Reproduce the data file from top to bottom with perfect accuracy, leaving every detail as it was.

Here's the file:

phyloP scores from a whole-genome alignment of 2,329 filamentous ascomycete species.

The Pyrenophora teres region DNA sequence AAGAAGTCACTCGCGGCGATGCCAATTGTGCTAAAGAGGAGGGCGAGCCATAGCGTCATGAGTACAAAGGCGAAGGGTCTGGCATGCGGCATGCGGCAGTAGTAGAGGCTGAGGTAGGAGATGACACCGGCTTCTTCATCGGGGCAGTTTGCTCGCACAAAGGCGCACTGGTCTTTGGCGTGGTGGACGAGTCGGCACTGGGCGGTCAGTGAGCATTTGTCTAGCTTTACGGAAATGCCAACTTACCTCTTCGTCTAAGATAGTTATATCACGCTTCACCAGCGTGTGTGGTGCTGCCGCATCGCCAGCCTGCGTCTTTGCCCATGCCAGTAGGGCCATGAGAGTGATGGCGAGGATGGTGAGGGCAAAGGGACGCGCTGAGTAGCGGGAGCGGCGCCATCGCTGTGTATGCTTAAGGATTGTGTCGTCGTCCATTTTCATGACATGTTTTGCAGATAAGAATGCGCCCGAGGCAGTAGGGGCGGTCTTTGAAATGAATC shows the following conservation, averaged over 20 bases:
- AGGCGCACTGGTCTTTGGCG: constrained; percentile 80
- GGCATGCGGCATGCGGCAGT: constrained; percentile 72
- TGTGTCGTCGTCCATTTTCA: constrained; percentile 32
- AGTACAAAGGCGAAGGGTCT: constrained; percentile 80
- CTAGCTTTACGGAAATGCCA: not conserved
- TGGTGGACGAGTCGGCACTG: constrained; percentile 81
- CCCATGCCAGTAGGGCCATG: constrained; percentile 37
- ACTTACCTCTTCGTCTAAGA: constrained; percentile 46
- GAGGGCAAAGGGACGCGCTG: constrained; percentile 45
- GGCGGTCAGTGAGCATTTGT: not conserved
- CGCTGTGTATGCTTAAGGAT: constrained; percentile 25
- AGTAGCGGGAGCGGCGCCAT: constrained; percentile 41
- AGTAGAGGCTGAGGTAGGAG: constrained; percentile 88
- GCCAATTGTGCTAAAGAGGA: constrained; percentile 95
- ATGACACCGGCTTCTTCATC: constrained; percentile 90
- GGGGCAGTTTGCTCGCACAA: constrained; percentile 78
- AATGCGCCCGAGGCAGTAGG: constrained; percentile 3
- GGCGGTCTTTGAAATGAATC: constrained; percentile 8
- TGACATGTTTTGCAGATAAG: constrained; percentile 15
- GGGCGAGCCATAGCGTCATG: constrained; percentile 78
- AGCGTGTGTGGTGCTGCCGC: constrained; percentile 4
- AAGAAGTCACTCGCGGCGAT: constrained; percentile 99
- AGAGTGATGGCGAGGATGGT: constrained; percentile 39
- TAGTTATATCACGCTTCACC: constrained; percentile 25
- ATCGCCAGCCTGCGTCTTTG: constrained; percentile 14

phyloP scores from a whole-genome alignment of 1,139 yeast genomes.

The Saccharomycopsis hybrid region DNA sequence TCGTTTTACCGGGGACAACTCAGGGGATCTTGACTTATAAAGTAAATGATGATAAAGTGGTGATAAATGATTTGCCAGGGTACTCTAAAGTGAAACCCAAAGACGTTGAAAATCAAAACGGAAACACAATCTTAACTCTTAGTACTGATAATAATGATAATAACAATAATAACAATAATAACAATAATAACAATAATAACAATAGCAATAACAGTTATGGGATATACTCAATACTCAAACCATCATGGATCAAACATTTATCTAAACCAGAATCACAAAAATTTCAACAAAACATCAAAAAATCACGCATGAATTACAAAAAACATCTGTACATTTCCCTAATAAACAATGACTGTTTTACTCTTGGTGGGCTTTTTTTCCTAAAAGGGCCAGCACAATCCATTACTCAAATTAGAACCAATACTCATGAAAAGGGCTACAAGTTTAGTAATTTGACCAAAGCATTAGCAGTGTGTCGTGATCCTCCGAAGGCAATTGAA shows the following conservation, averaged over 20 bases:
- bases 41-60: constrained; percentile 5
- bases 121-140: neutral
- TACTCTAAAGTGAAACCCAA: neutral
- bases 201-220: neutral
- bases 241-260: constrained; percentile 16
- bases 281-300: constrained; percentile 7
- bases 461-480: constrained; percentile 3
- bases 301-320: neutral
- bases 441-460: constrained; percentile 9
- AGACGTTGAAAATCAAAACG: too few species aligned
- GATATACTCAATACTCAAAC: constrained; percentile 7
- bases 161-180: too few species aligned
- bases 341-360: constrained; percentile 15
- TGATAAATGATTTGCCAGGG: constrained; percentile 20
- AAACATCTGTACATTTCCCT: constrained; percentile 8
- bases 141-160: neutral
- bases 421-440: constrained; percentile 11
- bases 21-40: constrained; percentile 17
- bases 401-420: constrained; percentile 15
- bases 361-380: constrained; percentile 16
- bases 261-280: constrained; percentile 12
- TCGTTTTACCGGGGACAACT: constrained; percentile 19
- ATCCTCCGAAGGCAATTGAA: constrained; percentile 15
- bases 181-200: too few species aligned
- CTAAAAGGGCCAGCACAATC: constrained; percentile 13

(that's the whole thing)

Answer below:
phyloP scores from a whole-genome alignment of 2,329 filamentous ascomycete species.

The Pyrenophora teres region DNA sequence AAGAAGTCACTCGCGGCGATGCCAATTGTGCTAAAGAGGAGGGCGAGCCATAGCGTCATGAGTACAAAGGCGAAGGGTCTGGCATGCGGCATGCGGCAGTAGTAGAGGCTGAGGTAGGAGATGACACCGGCTTCTTCATCGGGGCAGTTTGCTCGCACAAAGGCGCACTGGTCTTTGGCGTGGTGGACGAGTCGGCACTGGGCGGTCAGTGAGCATTTGTCTAGCTTTACGGAAATGCCAACTTACCTCTTCGTCTAAGATAGTTATATCACGCTTCACCAGCGTGTGTGGTGCTGCCGCATCGCCAGCCTGCGTCTTTGCCCATGCCAGTAGGGCCATGAGAGTGATGGCGAGGATGGTGAGGGCAAAGGGACGCGCTGAGTAGCGGGAGCGGCGCCATCGCTGTGTATGCTTAAGGATTGTGTCGTCGTCCATTTTCATGACATGTTTTGCAGATAAGAATGCGCCCGAGGCAGTAGGGGCGGTCTTTGAAATGAATC shows the following conservation, averaged over 20 bases:
- AGGCGCACTGGTCTTTGGCG: constrained; percentile 80
- GGCATGCGGCATGCGGCAGT: constrained; percentile 72
- TGTGTCGTCGTCCATTTTCA: constrained; percentile 32
- AGTACAAAGGCGAAGGGTCT: constrained; percentile 80
- CTAGCTTTACGGAAATGCCA: not conserved
- TGGTGGACGAGTCGGCACTG: constrained; percentile 81
- CCCATGCCAGTAGGGCCATG: constrained; percentile 37
- ACTTACCTCTTCGTCTAAGA: constrained; percentile 46
- GAGGGCAAAGGGACGCGCTG: constrained; percentile 45
- GGCGGTCAGTGAGCATTTGT: not conserved
- CGCTGTGTATGCTTAAGGAT: constrained; percentile 25
- AGTAGCGGGAGCGGCGCCAT: constrained; percentile 41
- AGTAGAGGCTGAGGTAGGAG: constrained; percentile 88
- GCCAATTGTGCTAAAGAGGA: constrained; percentile 95
- ATGACACCGGCTTCTTCATC: constrained; percentile 90
- GGGGCAGTTTGCTCGCACAA: constrained; percentile 78
- AATGCGCCCGAGGCAGTAGG: constrained; percentile 3
- GGCGGTCTTTGAAATGAATC: constrained; percentile 8
- TGACATGTTTTGCAGATAAG: constrained; percentile 15
- GGGCGAGCCATAGCGTCATG: constrained; percentile 78
- AGCGTGTGTGGTGCTGCCGC: constrained; percentile 4
- AAGAAGTCACTCGCGGCGAT: constrained; percentile 99
- AGAGTGATGGCGAGGATGGT: constrained; percentile 39
- TAGTTATATCACGCTTCACC: constrained; percentile 25
- ATCGCCAGCCTGCGTCTTTG: constrained; percentile 14

phyloP scores from a whole-genome alignment of 1,139 yeast genomes.

The Saccharomycopsis hybrid region DNA sequence TCGTTTTACCGGGGACAACTCAGGGGATCTTGACTTATAAAGTAAATGATGATAAAGTGGTGATAAATGATTTGCCAGGGTACTCTAAAGTGAAACCCAAAGACGTTGAAAATCAAAACGGAAACACAATCTTAACTCTTAGTACTGATAATAATGATAATAACAATAATAACAATAATAACAATAATAACAATAATAACAATAGCAATAACAGTTATGGGATATACTCAATACTCAAACCATCATGGATCAAACATTTATCTAAACCAGAATCACAAAAATTTCAACAAAACATCAAAAAATCACGCATGAATTACAAAAAACATCTGTACATTTCCCTAATAAACAATGACTGTTTTACTCTTGGTGGGCTTTTTTTCCTAAAAGGGCCAGCACAATCCATTACTCAAATTAGAACCAATACTCATGAAAAGGGCTACAAGTTTAGTAATTTGACCAAAGCATTAGCAGTGTGTCGTGATCCTCCGAAGGCAATTGAA shows the following conservation, averaged over 20 bases:
- bases 41-60: constrained; percentile 5
- bases 121-140: neutral
- TACTCTAAAGTGAAACCCAA: neutral
- bases 201-220: neutral
- bases 241-260: constrained; percentile 16
- bases 281-300: constrained; percentile 7
- bases 461-480: constrained; percentile 3
- bases 301-320: neutral
- bases 441-460: constrained; percentile 9
- AGACGTTGAAAATCAAAACG: too few species aligned
- GATATACTCAATACTCAAAC: constrained; percentile 7
- bases 161-180: too few species aligned
- bases 341-360: constrained; percentile 15
- TGATAAATGATTTGCCAGGG: constrained; percentile 20
- AAACATCTGTACATTTCCCT: constrained; percentile 8
- bases 141-160: neutral
- bases 421-440: constrained; percentile 11
- bases 21-40: constrained; percentile 17
- bases 401-420: constrained; percentile 15
- bases 361-380: constrained; percentile 16
- bases 261-280: constrained; percentile 12
- TCGTTTTACCGGGGACAACT: constrained; percentile 19
- ATCCTCCGAAGGCAATTGAA: constrained; percentile 15
- bases 181-200: too few species aligned
- CTAAAAGGGCCAGCACAATC: constrained; percentile 13